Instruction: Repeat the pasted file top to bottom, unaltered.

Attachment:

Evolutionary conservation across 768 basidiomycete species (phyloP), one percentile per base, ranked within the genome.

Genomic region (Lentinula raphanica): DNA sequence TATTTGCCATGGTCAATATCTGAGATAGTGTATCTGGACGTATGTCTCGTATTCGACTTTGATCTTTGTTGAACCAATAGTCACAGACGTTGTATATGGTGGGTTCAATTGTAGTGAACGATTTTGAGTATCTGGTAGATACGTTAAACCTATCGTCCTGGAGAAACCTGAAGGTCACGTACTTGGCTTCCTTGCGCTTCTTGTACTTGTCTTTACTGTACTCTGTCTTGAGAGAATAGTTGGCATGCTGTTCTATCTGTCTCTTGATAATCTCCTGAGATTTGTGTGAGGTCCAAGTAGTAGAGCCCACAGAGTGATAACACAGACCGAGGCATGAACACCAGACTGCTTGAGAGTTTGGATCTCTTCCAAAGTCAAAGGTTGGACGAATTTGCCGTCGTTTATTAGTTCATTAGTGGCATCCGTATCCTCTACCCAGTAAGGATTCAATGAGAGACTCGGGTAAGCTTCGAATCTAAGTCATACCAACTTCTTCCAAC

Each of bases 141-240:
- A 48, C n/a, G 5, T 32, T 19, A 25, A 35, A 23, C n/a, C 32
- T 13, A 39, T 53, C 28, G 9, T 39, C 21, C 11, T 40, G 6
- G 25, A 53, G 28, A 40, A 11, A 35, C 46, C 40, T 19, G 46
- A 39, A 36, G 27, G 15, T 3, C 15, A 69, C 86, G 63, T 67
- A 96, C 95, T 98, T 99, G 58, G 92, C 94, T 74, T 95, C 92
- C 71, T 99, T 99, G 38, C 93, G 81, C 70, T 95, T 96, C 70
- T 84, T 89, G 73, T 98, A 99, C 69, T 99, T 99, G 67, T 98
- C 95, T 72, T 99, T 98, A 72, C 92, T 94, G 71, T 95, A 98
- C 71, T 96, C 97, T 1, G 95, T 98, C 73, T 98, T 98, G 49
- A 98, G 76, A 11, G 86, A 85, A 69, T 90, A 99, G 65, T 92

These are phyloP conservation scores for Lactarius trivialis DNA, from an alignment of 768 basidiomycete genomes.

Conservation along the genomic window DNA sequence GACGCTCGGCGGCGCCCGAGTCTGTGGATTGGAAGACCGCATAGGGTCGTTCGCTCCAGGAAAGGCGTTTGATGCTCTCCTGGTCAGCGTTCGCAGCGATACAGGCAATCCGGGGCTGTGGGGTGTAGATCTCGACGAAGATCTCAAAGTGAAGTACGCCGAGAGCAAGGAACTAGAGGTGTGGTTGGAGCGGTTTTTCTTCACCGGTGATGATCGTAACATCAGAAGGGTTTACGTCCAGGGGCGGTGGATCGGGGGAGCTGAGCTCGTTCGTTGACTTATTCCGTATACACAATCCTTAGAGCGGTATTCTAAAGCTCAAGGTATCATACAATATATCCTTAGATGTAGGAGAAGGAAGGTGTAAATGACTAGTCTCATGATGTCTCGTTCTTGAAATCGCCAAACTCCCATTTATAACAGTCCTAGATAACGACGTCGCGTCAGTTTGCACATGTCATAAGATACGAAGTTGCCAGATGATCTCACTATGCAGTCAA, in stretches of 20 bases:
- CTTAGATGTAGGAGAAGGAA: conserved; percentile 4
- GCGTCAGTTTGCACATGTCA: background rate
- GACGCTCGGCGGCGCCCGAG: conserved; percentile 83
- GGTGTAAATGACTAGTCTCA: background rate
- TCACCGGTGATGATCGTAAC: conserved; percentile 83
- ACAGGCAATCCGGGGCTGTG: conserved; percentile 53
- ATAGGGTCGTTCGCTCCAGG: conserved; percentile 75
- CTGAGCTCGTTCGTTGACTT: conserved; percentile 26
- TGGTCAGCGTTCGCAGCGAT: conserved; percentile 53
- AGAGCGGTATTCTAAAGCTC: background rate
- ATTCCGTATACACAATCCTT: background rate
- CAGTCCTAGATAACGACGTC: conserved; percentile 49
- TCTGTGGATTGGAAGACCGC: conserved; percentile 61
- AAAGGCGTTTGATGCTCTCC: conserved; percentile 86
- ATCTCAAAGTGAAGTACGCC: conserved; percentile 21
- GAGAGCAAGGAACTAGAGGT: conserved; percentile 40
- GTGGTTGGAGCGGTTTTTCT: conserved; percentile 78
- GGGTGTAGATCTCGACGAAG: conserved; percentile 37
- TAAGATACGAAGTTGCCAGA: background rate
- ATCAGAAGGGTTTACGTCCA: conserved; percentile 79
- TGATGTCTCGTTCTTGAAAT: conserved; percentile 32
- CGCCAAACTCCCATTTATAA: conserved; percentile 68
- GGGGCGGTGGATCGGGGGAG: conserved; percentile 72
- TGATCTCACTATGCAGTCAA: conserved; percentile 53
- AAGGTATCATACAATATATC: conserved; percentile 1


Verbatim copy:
Evolutionary conservation across 768 basidiomycete species (phyloP), one percentile per base, ranked within the genome.

Genomic region (Lentinula raphanica): DNA sequence TATTTGCCATGGTCAATATCTGAGATAGTGTATCTGGACGTATGTCTCGTATTCGACTTTGATCTTTGTTGAACCAATAGTCACAGACGTTGTATATGGTGGGTTCAATTGTAGTGAACGATTTTGAGTATCTGGTAGATACGTTAAACCTATCGTCCTGGAGAAACCTGAAGGTCACGTACTTGGCTTCCTTGCGCTTCTTGTACTTGTCTTTACTGTACTCTGTCTTGAGAGAATAGTTGGCATGCTGTTCTATCTGTCTCTTGATAATCTCCTGAGATTTGTGTGAGGTCCAAGTAGTAGAGCCCACAGAGTGATAACACAGACCGAGGCATGAACACCAGACTGCTTGAGAGTTTGGATCTCTTCCAAAGTCAAAGGTTGGACGAATTTGCCGTCGTTTATTAGTTCATTAGTGGCATCCGTATCCTCTACCCAGTAAGGATTCAATGAGAGACTCGGGTAAGCTTCGAATCTAAGTCATACCAACTTCTTCCAAC

Each of bases 141-240:
- A 48, C n/a, G 5, T 32, T 19, A 25, A 35, A 23, C n/a, C 32
- T 13, A 39, T 53, C 28, G 9, T 39, C 21, C 11, T 40, G 6
- G 25, A 53, G 28, A 40, A 11, A 35, C 46, C 40, T 19, G 46
- A 39, A 36, G 27, G 15, T 3, C 15, A 69, C 86, G 63, T 67
- A 96, C 95, T 98, T 99, G 58, G 92, C 94, T 74, T 95, C 92
- C 71, T 99, T 99, G 38, C 93, G 81, C 70, T 95, T 96, C 70
- T 84, T 89, G 73, T 98, A 99, C 69, T 99, T 99, G 67, T 98
- C 95, T 72, T 99, T 98, A 72, C 92, T 94, G 71, T 95, A 98
- C 71, T 96, C 97, T 1, G 95, T 98, C 73, T 98, T 98, G 49
- A 98, G 76, A 11, G 86, A 85, A 69, T 90, A 99, G 65, T 92

These are phyloP conservation scores for Lactarius trivialis DNA, from an alignment of 768 basidiomycete genomes.

Conservation along the genomic window DNA sequence GACGCTCGGCGGCGCCCGAGTCTGTGGATTGGAAGACCGCATAGGGTCGTTCGCTCCAGGAAAGGCGTTTGATGCTCTCCTGGTCAGCGTTCGCAGCGATACAGGCAATCCGGGGCTGTGGGGTGTAGATCTCGACGAAGATCTCAAAGTGAAGTACGCCGAGAGCAAGGAACTAGAGGTGTGGTTGGAGCGGTTTTTCTTCACCGGTGATGATCGTAACATCAGAAGGGTTTACGTCCAGGGGCGGTGGATCGGGGGAGCTGAGCTCGTTCGTTGACTTATTCCGTATACACAATCCTTAGAGCGGTATTCTAAAGCTCAAGGTATCATACAATATATCCTTAGATGTAGGAGAAGGAAGGTGTAAATGACTAGTCTCATGATGTCTCGTTCTTGAAATCGCCAAACTCCCATTTATAACAGTCCTAGATAACGACGTCGCGTCAGTTTGCACATGTCATAAGATACGAAGTTGCCAGATGATCTCACTATGCAGTCAA, in stretches of 20 bases:
- CTTAGATGTAGGAGAAGGAA: conserved; percentile 4
- GCGTCAGTTTGCACATGTCA: background rate
- GACGCTCGGCGGCGCCCGAG: conserved; percentile 83
- GGTGTAAATGACTAGTCTCA: background rate
- TCACCGGTGATGATCGTAAC: conserved; percentile 83
- ACAGGCAATCCGGGGCTGTG: conserved; percentile 53
- ATAGGGTCGTTCGCTCCAGG: conserved; percentile 75
- CTGAGCTCGTTCGTTGACTT: conserved; percentile 26
- TGGTCAGCGTTCGCAGCGAT: conserved; percentile 53
- AGAGCGGTATTCTAAAGCTC: background rate
- ATTCCGTATACACAATCCTT: background rate
- CAGTCCTAGATAACGACGTC: conserved; percentile 49
- TCTGTGGATTGGAAGACCGC: conserved; percentile 61
- AAAGGCGTTTGATGCTCTCC: conserved; percentile 86
- ATCTCAAAGTGAAGTACGCC: conserved; percentile 21
- GAGAGCAAGGAACTAGAGGT: conserved; percentile 40
- GTGGTTGGAGCGGTTTTTCT: conserved; percentile 78
- GGGTGTAGATCTCGACGAAG: conserved; percentile 37
- TAAGATACGAAGTTGCCAGA: background rate
- ATCAGAAGGGTTTACGTCCA: conserved; percentile 79
- TGATGTCTCGTTCTTGAAAT: conserved; percentile 32
- CGCCAAACTCCCATTTATAA: conserved; percentile 68
- GGGGCGGTGGATCGGGGGAG: conserved; percentile 72
- TGATCTCACTATGCAGTCAA: conserved; percentile 53
- AAGGTATCATACAATATATC: conserved; percentile 1